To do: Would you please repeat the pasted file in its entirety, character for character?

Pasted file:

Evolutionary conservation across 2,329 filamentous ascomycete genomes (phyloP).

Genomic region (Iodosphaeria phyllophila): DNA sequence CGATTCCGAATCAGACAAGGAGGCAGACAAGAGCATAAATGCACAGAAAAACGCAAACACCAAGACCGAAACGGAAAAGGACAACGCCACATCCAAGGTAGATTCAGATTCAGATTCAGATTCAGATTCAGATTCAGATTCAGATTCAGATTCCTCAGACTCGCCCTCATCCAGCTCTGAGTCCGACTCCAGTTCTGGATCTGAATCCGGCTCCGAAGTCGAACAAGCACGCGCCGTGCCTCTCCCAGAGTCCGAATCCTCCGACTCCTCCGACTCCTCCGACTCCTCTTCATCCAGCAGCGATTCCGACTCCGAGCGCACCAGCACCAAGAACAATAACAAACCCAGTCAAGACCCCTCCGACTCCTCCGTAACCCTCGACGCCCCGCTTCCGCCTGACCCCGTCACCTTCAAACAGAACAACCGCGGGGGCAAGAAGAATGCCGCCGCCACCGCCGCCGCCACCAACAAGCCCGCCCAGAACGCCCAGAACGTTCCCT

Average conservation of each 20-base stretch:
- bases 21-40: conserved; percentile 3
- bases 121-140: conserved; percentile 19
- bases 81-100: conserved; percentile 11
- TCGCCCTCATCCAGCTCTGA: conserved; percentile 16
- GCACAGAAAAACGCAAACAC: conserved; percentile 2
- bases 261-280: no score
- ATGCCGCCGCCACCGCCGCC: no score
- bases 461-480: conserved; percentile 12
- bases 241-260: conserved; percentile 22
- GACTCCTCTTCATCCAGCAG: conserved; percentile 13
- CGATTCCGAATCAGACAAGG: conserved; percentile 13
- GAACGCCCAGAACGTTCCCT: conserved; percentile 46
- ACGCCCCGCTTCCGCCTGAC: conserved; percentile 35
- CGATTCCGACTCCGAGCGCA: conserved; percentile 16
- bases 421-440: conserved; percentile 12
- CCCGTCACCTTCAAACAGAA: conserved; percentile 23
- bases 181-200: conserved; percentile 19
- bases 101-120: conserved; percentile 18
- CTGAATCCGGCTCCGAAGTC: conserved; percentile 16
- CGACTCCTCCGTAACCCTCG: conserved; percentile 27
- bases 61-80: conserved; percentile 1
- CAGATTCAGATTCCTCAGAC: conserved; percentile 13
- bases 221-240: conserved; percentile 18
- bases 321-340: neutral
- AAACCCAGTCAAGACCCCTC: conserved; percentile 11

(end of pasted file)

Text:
Evolutionary conservation across 2,329 filamentous ascomycete genomes (phyloP).

Genomic region (Iodosphaeria phyllophila): DNA sequence CGATTCCGAATCAGACAAGGAGGCAGACAAGAGCATAAATGCACAGAAAAACGCAAACACCAAGACCGAAACGGAAAAGGACAACGCCACATCCAAGGTAGATTCAGATTCAGATTCAGATTCAGATTCAGATTCAGATTCAGATTCAGATTCCTCAGACTCGCCCTCATCCAGCTCTGAGTCCGACTCCAGTTCTGGATCTGAATCCGGCTCCGAAGTCGAACAAGCACGCGCCGTGCCTCTCCCAGAGTCCGAATCCTCCGACTCCTCCGACTCCTCCGACTCCTCTTCATCCAGCAGCGATTCCGACTCCGAGCGCACCAGCACCAAGAACAATAACAAACCCAGTCAAGACCCCTCCGACTCCTCCGTAACCCTCGACGCCCCGCTTCCGCCTGACCCCGTCACCTTCAAACAGAACAACCGCGGGGGCAAGAAGAATGCCGCCGCCACCGCCGCCGCCACCAACAAGCCCGCCCAGAACGCCCAGAACGTTCCCT

Average conservation of each 20-base stretch:
- bases 21-40: conserved; percentile 3
- bases 121-140: conserved; percentile 19
- bases 81-100: conserved; percentile 11
- TCGCCCTCATCCAGCTCTGA: conserved; percentile 16
- GCACAGAAAAACGCAAACAC: conserved; percentile 2
- bases 261-280: no score
- ATGCCGCCGCCACCGCCGCC: no score
- bases 461-480: conserved; percentile 12
- bases 241-260: conserved; percentile 22
- GACTCCTCTTCATCCAGCAG: conserved; percentile 13
- CGATTCCGAATCAGACAAGG: conserved; percentile 13
- GAACGCCCAGAACGTTCCCT: conserved; percentile 46
- ACGCCCCGCTTCCGCCTGAC: conserved; percentile 35
- CGATTCCGACTCCGAGCGCA: conserved; percentile 16
- bases 421-440: conserved; percentile 12
- CCCGTCACCTTCAAACAGAA: conserved; percentile 23
- bases 181-200: conserved; percentile 19
- bases 101-120: conserved; percentile 18
- CTGAATCCGGCTCCGAAGTC: conserved; percentile 16
- CGACTCCTCCGTAACCCTCG: conserved; percentile 27
- bases 61-80: conserved; percentile 1
- CAGATTCAGATTCCTCAGAC: conserved; percentile 13
- bases 221-240: conserved; percentile 18
- bases 321-340: neutral
- AAACCCAGTCAAGACCCCTC: conserved; percentile 11